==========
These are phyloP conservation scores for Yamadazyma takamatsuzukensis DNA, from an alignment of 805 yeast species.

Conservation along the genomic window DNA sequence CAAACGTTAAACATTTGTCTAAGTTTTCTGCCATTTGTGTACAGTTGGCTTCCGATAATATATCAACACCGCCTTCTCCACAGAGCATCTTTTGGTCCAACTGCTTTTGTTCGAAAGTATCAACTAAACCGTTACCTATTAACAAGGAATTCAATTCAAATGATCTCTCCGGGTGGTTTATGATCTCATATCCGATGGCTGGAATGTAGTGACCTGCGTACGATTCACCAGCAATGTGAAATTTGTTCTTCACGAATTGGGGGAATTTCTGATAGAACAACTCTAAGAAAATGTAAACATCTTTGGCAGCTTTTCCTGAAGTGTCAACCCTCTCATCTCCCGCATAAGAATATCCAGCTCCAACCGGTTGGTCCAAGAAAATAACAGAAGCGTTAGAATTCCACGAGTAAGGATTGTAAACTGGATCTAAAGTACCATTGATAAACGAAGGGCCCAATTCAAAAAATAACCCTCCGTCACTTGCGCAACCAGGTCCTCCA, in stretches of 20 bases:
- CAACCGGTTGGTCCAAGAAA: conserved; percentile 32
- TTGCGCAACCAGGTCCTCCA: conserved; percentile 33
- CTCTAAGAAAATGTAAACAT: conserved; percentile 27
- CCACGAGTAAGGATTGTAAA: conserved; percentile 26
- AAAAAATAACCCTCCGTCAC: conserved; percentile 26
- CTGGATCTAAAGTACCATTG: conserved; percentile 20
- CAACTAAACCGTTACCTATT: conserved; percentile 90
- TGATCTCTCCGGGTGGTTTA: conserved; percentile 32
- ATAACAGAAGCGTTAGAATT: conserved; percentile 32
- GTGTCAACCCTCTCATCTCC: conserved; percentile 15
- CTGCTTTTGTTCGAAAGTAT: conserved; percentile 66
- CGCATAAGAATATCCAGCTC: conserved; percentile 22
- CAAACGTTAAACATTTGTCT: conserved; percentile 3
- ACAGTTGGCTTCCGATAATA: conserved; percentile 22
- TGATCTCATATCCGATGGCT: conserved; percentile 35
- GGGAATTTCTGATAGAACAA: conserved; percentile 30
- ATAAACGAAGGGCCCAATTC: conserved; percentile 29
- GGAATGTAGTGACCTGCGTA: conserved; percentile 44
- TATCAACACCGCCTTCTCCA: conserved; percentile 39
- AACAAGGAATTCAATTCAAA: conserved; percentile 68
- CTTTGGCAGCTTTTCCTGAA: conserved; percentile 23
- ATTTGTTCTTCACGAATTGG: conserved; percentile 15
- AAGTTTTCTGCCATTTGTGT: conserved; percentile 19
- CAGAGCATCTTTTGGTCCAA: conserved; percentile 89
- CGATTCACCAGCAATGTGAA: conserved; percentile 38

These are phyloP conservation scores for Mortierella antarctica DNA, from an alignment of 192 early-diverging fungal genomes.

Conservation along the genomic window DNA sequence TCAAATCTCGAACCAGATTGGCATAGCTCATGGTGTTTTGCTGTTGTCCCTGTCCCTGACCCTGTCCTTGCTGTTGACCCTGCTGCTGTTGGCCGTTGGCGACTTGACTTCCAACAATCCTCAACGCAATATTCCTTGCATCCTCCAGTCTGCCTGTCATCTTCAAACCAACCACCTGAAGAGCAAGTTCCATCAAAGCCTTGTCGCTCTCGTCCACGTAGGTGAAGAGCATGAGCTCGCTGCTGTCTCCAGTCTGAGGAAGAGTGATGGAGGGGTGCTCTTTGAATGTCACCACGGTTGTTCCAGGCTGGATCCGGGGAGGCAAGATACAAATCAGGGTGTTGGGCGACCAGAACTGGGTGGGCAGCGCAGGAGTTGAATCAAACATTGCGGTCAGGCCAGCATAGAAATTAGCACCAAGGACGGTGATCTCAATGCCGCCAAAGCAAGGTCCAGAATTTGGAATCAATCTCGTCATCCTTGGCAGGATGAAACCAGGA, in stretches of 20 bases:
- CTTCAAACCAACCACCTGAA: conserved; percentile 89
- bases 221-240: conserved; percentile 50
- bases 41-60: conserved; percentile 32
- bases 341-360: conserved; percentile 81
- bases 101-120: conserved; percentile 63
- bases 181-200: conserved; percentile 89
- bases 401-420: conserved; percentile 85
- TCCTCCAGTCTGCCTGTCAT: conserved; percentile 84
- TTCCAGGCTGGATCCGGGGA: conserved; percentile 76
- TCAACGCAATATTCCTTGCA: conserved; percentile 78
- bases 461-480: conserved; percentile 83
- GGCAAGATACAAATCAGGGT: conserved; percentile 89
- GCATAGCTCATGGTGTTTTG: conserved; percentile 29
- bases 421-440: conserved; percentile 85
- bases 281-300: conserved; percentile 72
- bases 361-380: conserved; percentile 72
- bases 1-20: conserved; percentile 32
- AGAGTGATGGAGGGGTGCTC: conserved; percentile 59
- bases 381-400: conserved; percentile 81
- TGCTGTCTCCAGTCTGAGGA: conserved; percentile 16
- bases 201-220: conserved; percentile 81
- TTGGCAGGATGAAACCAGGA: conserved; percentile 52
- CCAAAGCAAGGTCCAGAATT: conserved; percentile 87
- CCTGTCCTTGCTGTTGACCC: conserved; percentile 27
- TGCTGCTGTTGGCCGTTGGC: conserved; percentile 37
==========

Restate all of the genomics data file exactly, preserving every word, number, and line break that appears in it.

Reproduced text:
These are phyloP conservation scores for Yamadazyma takamatsuzukensis DNA, from an alignment of 805 yeast species.

Conservation along the genomic window DNA sequence CAAACGTTAAACATTTGTCTAAGTTTTCTGCCATTTGTGTACAGTTGGCTTCCGATAATATATCAACACCGCCTTCTCCACAGAGCATCTTTTGGTCCAACTGCTTTTGTTCGAAAGTATCAACTAAACCGTTACCTATTAACAAGGAATTCAATTCAAATGATCTCTCCGGGTGGTTTATGATCTCATATCCGATGGCTGGAATGTAGTGACCTGCGTACGATTCACCAGCAATGTGAAATTTGTTCTTCACGAATTGGGGGAATTTCTGATAGAACAACTCTAAGAAAATGTAAACATCTTTGGCAGCTTTTCCTGAAGTGTCAACCCTCTCATCTCCCGCATAAGAATATCCAGCTCCAACCGGTTGGTCCAAGAAAATAACAGAAGCGTTAGAATTCCACGAGTAAGGATTGTAAACTGGATCTAAAGTACCATTGATAAACGAAGGGCCCAATTCAAAAAATAACCCTCCGTCACTTGCGCAACCAGGTCCTCCA, in stretches of 20 bases:
- CAACCGGTTGGTCCAAGAAA: conserved; percentile 32
- TTGCGCAACCAGGTCCTCCA: conserved; percentile 33
- CTCTAAGAAAATGTAAACAT: conserved; percentile 27
- CCACGAGTAAGGATTGTAAA: conserved; percentile 26
- AAAAAATAACCCTCCGTCAC: conserved; percentile 26
- CTGGATCTAAAGTACCATTG: conserved; percentile 20
- CAACTAAACCGTTACCTATT: conserved; percentile 90
- TGATCTCTCCGGGTGGTTTA: conserved; percentile 32
- ATAACAGAAGCGTTAGAATT: conserved; percentile 32
- GTGTCAACCCTCTCATCTCC: conserved; percentile 15
- CTGCTTTTGTTCGAAAGTAT: conserved; percentile 66
- CGCATAAGAATATCCAGCTC: conserved; percentile 22
- CAAACGTTAAACATTTGTCT: conserved; percentile 3
- ACAGTTGGCTTCCGATAATA: conserved; percentile 22
- TGATCTCATATCCGATGGCT: conserved; percentile 35
- GGGAATTTCTGATAGAACAA: conserved; percentile 30
- ATAAACGAAGGGCCCAATTC: conserved; percentile 29
- GGAATGTAGTGACCTGCGTA: conserved; percentile 44
- TATCAACACCGCCTTCTCCA: conserved; percentile 39
- AACAAGGAATTCAATTCAAA: conserved; percentile 68
- CTTTGGCAGCTTTTCCTGAA: conserved; percentile 23
- ATTTGTTCTTCACGAATTGG: conserved; percentile 15
- AAGTTTTCTGCCATTTGTGT: conserved; percentile 19
- CAGAGCATCTTTTGGTCCAA: conserved; percentile 89
- CGATTCACCAGCAATGTGAA: conserved; percentile 38

These are phyloP conservation scores for Mortierella antarctica DNA, from an alignment of 192 early-diverging fungal genomes.

Conservation along the genomic window DNA sequence TCAAATCTCGAACCAGATTGGCATAGCTCATGGTGTTTTGCTGTTGTCCCTGTCCCTGACCCTGTCCTTGCTGTTGACCCTGCTGCTGTTGGCCGTTGGCGACTTGACTTCCAACAATCCTCAACGCAATATTCCTTGCATCCTCCAGTCTGCCTGTCATCTTCAAACCAACCACCTGAAGAGCAAGTTCCATCAAAGCCTTGTCGCTCTCGTCCACGTAGGTGAAGAGCATGAGCTCGCTGCTGTCTCCAGTCTGAGGAAGAGTGATGGAGGGGTGCTCTTTGAATGTCACCACGGTTGTTCCAGGCTGGATCCGGGGAGGCAAGATACAAATCAGGGTGTTGGGCGACCAGAACTGGGTGGGCAGCGCAGGAGTTGAATCAAACATTGCGGTCAGGCCAGCATAGAAATTAGCACCAAGGACGGTGATCTCAATGCCGCCAAAGCAAGGTCCAGAATTTGGAATCAATCTCGTCATCCTTGGCAGGATGAAACCAGGA, in stretches of 20 bases:
- CTTCAAACCAACCACCTGAA: conserved; percentile 89
- bases 221-240: conserved; percentile 50
- bases 41-60: conserved; percentile 32
- bases 341-360: conserved; percentile 81
- bases 101-120: conserved; percentile 63
- bases 181-200: conserved; percentile 89
- bases 401-420: conserved; percentile 85
- TCCTCCAGTCTGCCTGTCAT: conserved; percentile 84
- TTCCAGGCTGGATCCGGGGA: conserved; percentile 76
- TCAACGCAATATTCCTTGCA: conserved; percentile 78
- bases 461-480: conserved; percentile 83
- GGCAAGATACAAATCAGGGT: conserved; percentile 89
- GCATAGCTCATGGTGTTTTG: conserved; percentile 29
- bases 421-440: conserved; percentile 85
- bases 281-300: conserved; percentile 72
- bases 361-380: conserved; percentile 72
- bases 1-20: conserved; percentile 32
- AGAGTGATGGAGGGGTGCTC: conserved; percentile 59
- bases 381-400: conserved; percentile 81
- TGCTGTCTCCAGTCTGAGGA: conserved; percentile 16
- bases 201-220: conserved; percentile 81
- TTGGCAGGATGAAACCAGGA: conserved; percentile 52
- CCAAAGCAAGGTCCAGAATT: conserved; percentile 87
- CCTGTCCTTGCTGTTGACCC: conserved; percentile 27
- TGCTGCTGTTGGCCGTTGGC: conserved; percentile 37